Regarding antennas for VHF Marine Band--either voice or AIS--the most important element for the antenna is the height of the mounting base. On small boats, increasing the antenna height is more important than the length of the antenna. To increase the boat's range of radio communication, mount the antenna base as high as possible.

With regard to using an fast-acting automatic antenna switch to let a radio and an AIS use one antenna, consider the following:

--the cost of the automatic switch may be greater than the cost of a separate antenna;

--the cost of a special wide-band antenna will be greater than the cost of a standard antenna that is designed for just voice VHF or just AIS;

The essential advantage of using the fast-acting automatic antenna switch is that it eliminates a second antenna; this can be advantageous on small boats where room for antennas at high mounting height can be very limited.

I am sure you are correct in a narrow technical sense and I respect the radio expertise you show in your posts. However, I have never been able to discern any impact whatsoever on my VHF performance from the active antenna switch built in to the AIT5000. Since I have two radios with identical antennas mounted at the same height, it is easy for me to compare. One radio is sharing an antenna through the AIT5000 and the other is connected directly to its antenna. When the Sea Tow radio check station was still operating in my area, I ran a number of side-by-side tests of the two radios. They both could be heard and receive the response at virtually identical range. I have never had an issue with anyone with whom I communicated via VHF on the water with one radio doing better than the other. So what ever difference may exist in theory, on the water with properly installed cables and connectors and a quality antenna, it seems to make no difference.

As for the need for an AIS specific tuned antenna, that is also something that in real life adds limited value. My AIS transponder has no trouble at all receiving transmissions from large ships 30-40 miles away using the conventional VHF antenna. My signal shows up on the Marine Traffic ground station that is 30 miles away and friends have seen me on their AIS receivers over 10 miles away. An interesting question is whether the benefit of using a 17' VHF antenna mounted on a base 12 feet above the water outweighs the benefit of a shorter 4 or 8' AIS tuned antenna. On my boat, the space in the tower legs for cable is at a premium and my two big VHF antennas use leave no good place for a dedicated AIS antenna with the recommended separation so the active switch was a good solution that as I noted, appears to have had no negative impact on performance of either the VHF or the AIS transponder.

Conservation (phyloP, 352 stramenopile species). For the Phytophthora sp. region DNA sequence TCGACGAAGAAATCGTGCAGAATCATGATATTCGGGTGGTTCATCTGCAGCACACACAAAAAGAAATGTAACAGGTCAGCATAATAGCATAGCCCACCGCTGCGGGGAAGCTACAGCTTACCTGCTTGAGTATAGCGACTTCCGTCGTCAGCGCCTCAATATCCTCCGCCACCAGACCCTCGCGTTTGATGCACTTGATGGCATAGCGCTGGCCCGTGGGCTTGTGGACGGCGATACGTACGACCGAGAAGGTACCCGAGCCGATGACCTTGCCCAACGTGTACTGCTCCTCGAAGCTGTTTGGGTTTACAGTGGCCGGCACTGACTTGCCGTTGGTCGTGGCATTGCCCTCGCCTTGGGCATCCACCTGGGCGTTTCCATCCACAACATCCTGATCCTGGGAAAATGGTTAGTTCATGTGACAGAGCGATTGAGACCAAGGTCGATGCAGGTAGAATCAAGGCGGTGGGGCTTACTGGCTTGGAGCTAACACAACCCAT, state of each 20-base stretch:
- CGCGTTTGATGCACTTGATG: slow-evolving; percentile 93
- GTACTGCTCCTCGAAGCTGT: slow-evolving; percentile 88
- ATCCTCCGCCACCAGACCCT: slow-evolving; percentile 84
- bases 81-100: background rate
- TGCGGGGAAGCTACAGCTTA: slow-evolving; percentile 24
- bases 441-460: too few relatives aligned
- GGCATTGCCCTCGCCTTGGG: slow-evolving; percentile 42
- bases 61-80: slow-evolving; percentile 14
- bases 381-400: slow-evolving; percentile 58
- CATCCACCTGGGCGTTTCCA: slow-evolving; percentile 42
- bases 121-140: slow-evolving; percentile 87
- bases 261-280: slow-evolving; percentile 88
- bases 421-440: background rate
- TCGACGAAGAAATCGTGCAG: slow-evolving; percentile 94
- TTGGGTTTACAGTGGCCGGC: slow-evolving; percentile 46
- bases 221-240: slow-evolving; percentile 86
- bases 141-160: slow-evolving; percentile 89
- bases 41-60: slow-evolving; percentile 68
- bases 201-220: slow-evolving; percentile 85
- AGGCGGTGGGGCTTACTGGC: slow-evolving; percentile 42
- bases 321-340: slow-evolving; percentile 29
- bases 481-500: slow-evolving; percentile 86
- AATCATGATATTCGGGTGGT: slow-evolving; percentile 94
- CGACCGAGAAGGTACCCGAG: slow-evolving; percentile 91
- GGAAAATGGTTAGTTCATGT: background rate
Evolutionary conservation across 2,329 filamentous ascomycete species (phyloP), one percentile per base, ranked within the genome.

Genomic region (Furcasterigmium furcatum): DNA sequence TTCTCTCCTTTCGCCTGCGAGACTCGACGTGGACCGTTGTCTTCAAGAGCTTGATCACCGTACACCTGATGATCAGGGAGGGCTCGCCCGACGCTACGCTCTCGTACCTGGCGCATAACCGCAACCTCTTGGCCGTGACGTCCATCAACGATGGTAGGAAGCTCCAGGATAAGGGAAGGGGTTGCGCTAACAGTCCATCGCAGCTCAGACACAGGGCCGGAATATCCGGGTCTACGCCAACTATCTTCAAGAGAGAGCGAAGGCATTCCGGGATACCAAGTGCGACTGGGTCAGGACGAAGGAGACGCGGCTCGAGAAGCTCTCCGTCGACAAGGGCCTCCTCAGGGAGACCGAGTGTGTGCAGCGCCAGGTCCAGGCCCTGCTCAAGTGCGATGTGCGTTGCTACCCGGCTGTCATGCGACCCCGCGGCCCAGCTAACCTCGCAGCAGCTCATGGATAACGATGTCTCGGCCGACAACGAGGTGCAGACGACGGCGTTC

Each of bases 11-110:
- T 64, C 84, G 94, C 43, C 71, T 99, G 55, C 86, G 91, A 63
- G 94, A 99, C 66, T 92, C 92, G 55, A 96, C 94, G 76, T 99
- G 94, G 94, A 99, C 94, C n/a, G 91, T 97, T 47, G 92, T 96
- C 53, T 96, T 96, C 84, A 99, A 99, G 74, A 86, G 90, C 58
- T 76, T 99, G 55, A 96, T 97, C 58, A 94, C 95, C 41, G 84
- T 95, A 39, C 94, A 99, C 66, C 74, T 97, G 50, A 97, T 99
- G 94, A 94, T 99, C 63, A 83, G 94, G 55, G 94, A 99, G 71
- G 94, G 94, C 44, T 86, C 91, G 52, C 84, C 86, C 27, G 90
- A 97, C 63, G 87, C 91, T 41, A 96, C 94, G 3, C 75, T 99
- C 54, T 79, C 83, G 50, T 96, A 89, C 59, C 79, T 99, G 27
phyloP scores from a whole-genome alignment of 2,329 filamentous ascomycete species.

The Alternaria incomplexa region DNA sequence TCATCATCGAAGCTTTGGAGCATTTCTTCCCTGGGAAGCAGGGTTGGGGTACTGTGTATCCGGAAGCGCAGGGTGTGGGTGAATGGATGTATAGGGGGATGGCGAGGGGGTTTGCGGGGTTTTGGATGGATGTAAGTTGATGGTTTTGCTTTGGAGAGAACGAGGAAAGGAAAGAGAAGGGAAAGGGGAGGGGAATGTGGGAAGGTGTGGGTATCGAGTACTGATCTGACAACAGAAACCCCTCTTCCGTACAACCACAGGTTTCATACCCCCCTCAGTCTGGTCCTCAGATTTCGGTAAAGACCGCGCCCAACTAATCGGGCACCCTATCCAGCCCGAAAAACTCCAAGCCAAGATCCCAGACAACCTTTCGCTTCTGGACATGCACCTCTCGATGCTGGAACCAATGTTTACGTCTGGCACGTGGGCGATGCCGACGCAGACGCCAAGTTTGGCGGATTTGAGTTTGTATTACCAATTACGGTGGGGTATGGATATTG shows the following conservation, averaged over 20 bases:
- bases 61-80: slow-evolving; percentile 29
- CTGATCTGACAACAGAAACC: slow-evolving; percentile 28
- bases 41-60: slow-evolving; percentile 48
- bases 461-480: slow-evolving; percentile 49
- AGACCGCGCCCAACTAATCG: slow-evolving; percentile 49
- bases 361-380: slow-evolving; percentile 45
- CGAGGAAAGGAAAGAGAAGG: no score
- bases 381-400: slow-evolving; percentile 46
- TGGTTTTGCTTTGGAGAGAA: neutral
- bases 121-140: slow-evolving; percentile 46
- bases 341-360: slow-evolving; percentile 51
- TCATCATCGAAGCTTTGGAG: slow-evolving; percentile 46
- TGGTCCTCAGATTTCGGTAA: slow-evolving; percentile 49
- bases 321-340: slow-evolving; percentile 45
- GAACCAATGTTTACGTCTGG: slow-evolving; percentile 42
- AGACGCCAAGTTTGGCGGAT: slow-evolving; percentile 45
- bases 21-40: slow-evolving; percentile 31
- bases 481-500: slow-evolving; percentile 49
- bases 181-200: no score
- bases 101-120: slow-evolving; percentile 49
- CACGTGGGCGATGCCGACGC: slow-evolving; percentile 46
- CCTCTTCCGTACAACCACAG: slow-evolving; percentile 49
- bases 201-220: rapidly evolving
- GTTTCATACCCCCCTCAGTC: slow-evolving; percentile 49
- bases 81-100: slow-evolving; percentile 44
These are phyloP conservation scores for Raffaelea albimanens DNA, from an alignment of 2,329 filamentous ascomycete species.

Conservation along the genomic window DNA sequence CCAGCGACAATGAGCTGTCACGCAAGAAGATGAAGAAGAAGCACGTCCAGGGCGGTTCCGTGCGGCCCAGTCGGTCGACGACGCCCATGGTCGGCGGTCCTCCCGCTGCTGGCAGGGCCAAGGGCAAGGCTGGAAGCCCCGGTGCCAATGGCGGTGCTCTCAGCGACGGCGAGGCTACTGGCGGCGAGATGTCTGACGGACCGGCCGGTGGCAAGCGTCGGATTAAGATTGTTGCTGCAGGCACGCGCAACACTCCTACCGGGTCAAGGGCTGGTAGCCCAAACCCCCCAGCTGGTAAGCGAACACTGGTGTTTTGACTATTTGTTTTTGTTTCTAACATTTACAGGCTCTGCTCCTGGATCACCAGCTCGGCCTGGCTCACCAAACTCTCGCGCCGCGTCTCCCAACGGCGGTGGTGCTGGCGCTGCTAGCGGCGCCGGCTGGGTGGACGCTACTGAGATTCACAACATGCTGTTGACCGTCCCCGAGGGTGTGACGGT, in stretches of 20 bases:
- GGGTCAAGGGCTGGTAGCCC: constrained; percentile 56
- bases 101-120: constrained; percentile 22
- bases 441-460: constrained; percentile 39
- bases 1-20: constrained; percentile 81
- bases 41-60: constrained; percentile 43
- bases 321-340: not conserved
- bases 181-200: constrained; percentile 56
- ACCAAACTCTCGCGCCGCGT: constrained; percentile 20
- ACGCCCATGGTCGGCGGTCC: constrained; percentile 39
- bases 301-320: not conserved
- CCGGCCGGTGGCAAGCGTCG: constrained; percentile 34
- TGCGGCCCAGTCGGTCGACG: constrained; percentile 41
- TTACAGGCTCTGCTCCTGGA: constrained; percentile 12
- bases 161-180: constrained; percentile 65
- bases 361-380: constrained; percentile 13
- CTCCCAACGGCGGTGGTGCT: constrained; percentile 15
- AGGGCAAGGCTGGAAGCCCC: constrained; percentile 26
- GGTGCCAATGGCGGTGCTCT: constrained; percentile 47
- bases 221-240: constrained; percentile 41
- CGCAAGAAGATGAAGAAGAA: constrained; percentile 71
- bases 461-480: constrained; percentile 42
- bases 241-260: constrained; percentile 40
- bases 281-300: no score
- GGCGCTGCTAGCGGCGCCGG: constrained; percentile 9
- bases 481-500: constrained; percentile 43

jhebert 04-14-2021 07:27 AM


Originally Posted by Nomans (Post 14642329)
I have never been able to discern any impact whatsoever on my VHF performance from the active antenna switch built in to the AIT5000.

I don't recall making any remarks about how a fast-acting automatic antenna switch would affect performance in a discernible way, and particularly no remarks about a specific model like an AIT5000.

The effect on transmission through a fast-acting automatic antenna switch would be limited to:

--a very short delay in operating the switchover; the transmitting signal has first to be detected so the switch can be operated; this interval must be very short in order to not mutilate the transmission by clipping off the initial portion; since there is probably some delay in the transmitter output signal rising to full intensity, and since the detector can begin to detect the signal at a very low level, the switch-over to providing the transmitter direct access to the antenna can likely be done without harm; for this reason, this delay is probably not "discernable" to the operator.